Abide in Me, and I in you. As the branch cannot bear fruit of itself unless it abides in the vine, so neither can you unless you abide in Me. I am the vine; you are the branches; he who abides in Me and I in him, he bears much fruit, for apart from Me, you can do nothing. If anyone does not abide in Me, he is thrown away as a branch and dries up; and they gather them and cast them into the fire, and they are burned. If you abide in Me, and My words abide in you, ask whatever you wish, and it will be done for you. My Father is glorified by this, that you bear much fruit, and so prove to be My disciples. Just as the Father has loved Me, I have also loved you; abide in My love. If you keep My commandments, you will abide in My love, just as I have kept My Father’s commandments and abide in His love. (John 15:4-10)

The Greek word for “abide” is meno, and its basic meaning is to remain, to continue, to stand firm, or to endure. The Theological Dictionary of the New Testament (Kittels) gives us the following explanation:

In the New Testament, the word “meno” is an important one relative to the permanence of God in contrast to human and earthly mutability. As the Old Testament says, God is the eternal God whose counsel and word abide forever (Isa 7:7; 14:24; 40:8), whose eternal city will also remain in the new heaven and earth (Zech 14:10; Isa 66:22), and who gives the righteous a share in his enduring (cf. Ps 112:3 Ps 112:9). The New Testament repeats these points. God’s counsel endures (Rom 9:11), his word endures (1 Peter 1:23,25), the new covenant endures (2 Cor 3:11), and faith, hope, and love endure (1 Cor 13:13). In John 12:34, Christ himself remains forever, and in 1:32 the Spirit does not just visit him but remains on him. In the Johannine writings, this becomes a more personal abiding in Christ or in God as the converse of God’s abiding in Christ or Christ in them (cf. John 6:56; 15:4 ff.; 14:10; 1 John 2:6,24,27). In this abiding, eschatological promise is already possession, but the concept of abiding rules out mystical or ecstatic identity.

As Jesus explains in John 15, the one who abides in Him is the one who bears fruit, more fruit, and much fruit. It is a principle that ties each believer to the permanence of God through faith, hope, and love, and the new covenant. As Jesus Christ has proven His commitment to each believer in the Body of Christ through the cross and the abiding Holy Spirit, the believer has an anchor for the soul, a hope both sure and steadfast and one which enters within the veil, where Jesus has entered as a forerunner for us, having become a high priest forever according to the order of Melchizedek (Hebrews 6:19-20). In John 15:4, Jesus challenges the believer to Abide in Me as the cause, with the effect being that He will abide in us. The strength of the relationship and the resulting fruit are the by-products of the vine’s ability to deliver on its promises and not the believer’s work; for apart from Me, you can do nothing. Just as he learns to put complete trust in the Word of God, the believer discovers that the love between the Father and the Son is the same as the love he receives from His Lord. And the certainty that Jesus will abide in the Father’s love and keep His commandments is the same certainty that the believer can keep the Lord’s commandments.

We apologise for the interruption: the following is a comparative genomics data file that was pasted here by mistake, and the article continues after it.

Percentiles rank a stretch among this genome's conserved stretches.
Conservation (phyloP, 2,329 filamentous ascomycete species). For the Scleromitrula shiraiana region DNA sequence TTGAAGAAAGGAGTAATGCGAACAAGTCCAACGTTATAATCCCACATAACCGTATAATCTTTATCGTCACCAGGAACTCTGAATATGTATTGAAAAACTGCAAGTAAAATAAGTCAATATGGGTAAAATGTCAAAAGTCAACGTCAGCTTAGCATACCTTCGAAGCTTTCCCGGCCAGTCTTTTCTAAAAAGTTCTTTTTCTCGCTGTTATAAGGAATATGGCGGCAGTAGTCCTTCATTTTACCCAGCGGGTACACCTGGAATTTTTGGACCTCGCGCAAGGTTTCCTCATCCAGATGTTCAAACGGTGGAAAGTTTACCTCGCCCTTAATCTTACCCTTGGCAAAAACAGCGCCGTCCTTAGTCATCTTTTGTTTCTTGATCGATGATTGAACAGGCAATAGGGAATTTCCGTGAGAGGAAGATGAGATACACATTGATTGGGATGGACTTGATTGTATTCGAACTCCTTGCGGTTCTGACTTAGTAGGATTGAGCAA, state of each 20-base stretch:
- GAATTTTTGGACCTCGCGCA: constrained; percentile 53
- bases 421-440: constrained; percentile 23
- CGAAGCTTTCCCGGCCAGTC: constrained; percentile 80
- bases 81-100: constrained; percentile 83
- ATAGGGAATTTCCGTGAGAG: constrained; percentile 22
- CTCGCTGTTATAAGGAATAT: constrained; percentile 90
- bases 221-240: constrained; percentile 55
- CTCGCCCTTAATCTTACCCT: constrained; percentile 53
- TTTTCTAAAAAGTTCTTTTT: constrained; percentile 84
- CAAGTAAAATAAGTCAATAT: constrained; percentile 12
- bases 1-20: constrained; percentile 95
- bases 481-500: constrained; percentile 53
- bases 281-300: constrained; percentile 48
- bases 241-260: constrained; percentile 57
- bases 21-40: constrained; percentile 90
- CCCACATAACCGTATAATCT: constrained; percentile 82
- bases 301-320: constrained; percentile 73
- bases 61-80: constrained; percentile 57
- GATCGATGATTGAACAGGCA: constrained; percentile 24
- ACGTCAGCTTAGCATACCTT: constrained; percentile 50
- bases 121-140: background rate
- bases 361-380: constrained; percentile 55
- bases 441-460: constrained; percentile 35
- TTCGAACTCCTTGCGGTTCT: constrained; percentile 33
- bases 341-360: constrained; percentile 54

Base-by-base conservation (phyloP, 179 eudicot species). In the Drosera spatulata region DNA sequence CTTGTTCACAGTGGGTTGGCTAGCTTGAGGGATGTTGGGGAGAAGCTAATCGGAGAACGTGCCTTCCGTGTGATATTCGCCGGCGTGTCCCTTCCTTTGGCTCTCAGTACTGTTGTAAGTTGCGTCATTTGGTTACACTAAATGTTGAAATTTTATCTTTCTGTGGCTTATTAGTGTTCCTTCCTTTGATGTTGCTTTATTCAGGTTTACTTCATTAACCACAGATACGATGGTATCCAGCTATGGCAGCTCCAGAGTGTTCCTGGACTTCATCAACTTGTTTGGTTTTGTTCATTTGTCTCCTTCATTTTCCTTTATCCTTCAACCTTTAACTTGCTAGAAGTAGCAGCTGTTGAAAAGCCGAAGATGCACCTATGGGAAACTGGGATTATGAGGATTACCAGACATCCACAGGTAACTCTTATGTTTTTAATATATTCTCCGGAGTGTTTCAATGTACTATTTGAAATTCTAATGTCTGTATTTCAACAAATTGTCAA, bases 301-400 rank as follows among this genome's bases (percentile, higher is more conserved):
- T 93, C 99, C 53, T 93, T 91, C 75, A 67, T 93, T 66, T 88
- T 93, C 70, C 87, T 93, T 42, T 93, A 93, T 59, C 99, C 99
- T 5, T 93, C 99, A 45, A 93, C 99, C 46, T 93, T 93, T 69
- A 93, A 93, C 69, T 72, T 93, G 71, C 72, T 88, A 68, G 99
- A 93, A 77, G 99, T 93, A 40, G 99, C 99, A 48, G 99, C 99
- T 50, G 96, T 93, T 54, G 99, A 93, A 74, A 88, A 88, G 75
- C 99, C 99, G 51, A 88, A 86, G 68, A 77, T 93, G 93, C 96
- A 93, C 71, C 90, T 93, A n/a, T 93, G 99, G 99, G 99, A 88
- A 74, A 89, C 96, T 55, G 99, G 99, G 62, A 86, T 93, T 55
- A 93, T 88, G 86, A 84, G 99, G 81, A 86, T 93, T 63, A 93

Put on the New Self

that, in reference to your former manner of life, you lay aside the old self, which is being corrupted in accordance with the lusts of deceit, and that you be renewed in the spirit of your mind and put on the new self, which in the likeness of God has been created in righteousness and holiness of the truth. (Ephesians 4:22-24)

The challenge that each believer faces relates to the remaining power and working of the flesh, the sinful and unregenerate self, before salvation.  Paul tells us to lay aside that life (completed action) for the brand-new life through the renewal of the spirit of the mind, an ongoing work of the Holy Spirit as Galatians 5:16 documents: But I say, walk by the Spirit, and you will not carry out the desire of the flesh. This new life is characterized by both righteousness (character of life) and holiness [hosiotes – related to the keeping of ordinances]. This holiness is a by-product of an intimate fellowship with God and a commitment to the truth.

Highway of Holiness